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    A Huawei logo is displayed at a retail store in Beijing on May 20, 2019

    I'm FOSSY: How Huawei Fans Can Beat Google's Play Store Ban, US-China Trade War

    © AFP 2019 / FRED DUFOUR
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    Consumers affected by US president Donald Trump's ban on Huawei technologies, as well as Google blocking access to the Google Play store and Android updates, may prompt its users to take matters into their own hands.

    Huawei's meteoric rise as the world's second largest mobile phone company in 2019, according to an IDC report, prompted the American leader to accuse the Chinese tech giant of posing threats to "national security" and to enact an executive order blanket banning the telecoms giant in the US. 

    Despite Huawei's innovative 5G rollout, leading technologies and competitive prices, consumer fears over losing access to critical Android updates and popular apps at the Play Store have put off retailers from selling the devices, as well as customers buying them.

    Responding to the ban, Huawei's head of consumer business, Richard Yu, told CNBC that the tech firm would switch to its Hongmeng OS, which began development in 2012 and claims to be 60 percent faster than Android OS and compatible with Android apps, by autumn 2019.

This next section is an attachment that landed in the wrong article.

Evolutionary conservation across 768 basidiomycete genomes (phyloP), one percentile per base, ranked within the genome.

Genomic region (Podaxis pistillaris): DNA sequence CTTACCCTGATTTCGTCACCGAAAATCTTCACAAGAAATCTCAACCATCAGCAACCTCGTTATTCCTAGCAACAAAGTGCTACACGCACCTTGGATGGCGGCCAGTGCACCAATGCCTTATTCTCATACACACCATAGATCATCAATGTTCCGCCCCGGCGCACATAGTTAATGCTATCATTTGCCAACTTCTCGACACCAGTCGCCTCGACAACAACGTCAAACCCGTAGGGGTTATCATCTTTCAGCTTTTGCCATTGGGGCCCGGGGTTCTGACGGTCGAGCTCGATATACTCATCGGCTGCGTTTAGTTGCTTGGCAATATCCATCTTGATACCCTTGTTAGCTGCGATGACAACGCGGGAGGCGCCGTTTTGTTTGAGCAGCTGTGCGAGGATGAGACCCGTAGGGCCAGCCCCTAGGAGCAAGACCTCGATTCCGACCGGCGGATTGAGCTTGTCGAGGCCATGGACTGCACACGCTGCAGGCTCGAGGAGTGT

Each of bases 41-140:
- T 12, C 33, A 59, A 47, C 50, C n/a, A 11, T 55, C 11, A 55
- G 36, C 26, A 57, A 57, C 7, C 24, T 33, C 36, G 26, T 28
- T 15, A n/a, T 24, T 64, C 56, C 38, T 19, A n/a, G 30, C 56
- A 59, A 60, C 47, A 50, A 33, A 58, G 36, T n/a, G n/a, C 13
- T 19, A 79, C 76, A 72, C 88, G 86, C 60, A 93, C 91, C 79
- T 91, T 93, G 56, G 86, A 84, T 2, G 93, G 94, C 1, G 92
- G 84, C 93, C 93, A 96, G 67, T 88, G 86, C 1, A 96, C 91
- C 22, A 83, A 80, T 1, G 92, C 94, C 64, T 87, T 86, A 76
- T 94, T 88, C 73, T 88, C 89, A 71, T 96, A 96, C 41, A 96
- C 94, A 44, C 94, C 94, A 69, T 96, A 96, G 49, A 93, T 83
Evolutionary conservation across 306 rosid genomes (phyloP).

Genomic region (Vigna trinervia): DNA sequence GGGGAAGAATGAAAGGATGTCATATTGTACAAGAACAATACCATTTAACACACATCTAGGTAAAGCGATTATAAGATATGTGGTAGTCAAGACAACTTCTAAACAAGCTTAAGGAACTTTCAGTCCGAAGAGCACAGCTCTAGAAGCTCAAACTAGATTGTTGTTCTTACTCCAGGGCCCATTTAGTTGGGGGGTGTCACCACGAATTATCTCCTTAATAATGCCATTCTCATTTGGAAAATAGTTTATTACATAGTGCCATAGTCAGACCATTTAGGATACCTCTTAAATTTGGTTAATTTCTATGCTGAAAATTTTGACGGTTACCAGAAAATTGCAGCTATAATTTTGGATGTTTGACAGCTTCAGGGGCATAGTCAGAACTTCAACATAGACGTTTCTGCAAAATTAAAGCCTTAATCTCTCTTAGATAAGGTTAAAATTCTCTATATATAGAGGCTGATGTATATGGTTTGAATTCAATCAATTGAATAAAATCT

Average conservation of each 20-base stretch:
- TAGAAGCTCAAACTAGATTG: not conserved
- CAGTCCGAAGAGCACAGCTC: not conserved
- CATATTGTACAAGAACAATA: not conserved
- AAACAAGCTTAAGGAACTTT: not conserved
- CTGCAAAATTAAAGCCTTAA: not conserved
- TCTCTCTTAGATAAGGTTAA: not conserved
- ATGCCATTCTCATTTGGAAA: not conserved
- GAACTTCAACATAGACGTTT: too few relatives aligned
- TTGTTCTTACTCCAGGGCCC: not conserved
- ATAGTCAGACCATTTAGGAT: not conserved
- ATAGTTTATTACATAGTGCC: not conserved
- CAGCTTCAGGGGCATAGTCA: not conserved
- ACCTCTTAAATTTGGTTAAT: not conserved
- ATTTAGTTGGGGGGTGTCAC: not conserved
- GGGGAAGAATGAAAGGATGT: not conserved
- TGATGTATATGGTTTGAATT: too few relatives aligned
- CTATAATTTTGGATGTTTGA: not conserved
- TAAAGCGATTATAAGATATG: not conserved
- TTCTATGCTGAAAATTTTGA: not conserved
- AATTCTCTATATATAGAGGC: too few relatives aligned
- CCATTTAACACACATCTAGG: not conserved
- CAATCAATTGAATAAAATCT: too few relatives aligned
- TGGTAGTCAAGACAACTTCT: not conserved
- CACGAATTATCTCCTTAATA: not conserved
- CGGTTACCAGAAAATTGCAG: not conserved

Hongmeng OS will also cover all Huawei devices, including computers, mobiles, smart devices, and others, in the event Microsoft and Google proceed with Trump's tech ban. 

    But the average consumer can take a few steps to future-proof their current Huawei devices to continue enjoying access to system updates and popular apps as the 'Sturm und Drang' US-China trade war intensifies.

    EASY: Use Third-Party App Stores 

    The easiest way to circumvent the Google Play ban is to download a third party app store such as  AptoideF-DroidAPKPure or APK Mirror, which will provide automatic app updates and access the same library as Google Play, even those restricted by location or not offered on the Play Store..  

    Simply download the store app from their website and install on your mobile, as well as updating security permissions to install apps from unknown sources.  

    MEDIUM: Use a Custom ROM 

    Whilst the Android licence ban does not come into effect until 19 August, more tech-savvy users can either wait until Huawei launches its Hongmeng OS or experiment with custom ROMS: third-party operating systems based using Android's open-source code maintained by teams or the global community.  

    Custom ROMs offer great customisation options and will receive updates released by the provider, usually over-the-air (OTA) via WiFi and mobile data when needed, or by downloading updates and installing them using recoveries.

    Custom ROMs can also remove unnecessary apps (bloatware) that users cannot uninstall without getting access to root permissions (unlocking or rooting) on their devices, and while rooting mobiles can void phone warranties, it is completely reversable by re-installing the provider's stock ROM. 

    READ MORE: Huawei: China Prepares Law That May Ban US Tech Firms From Its Market − Report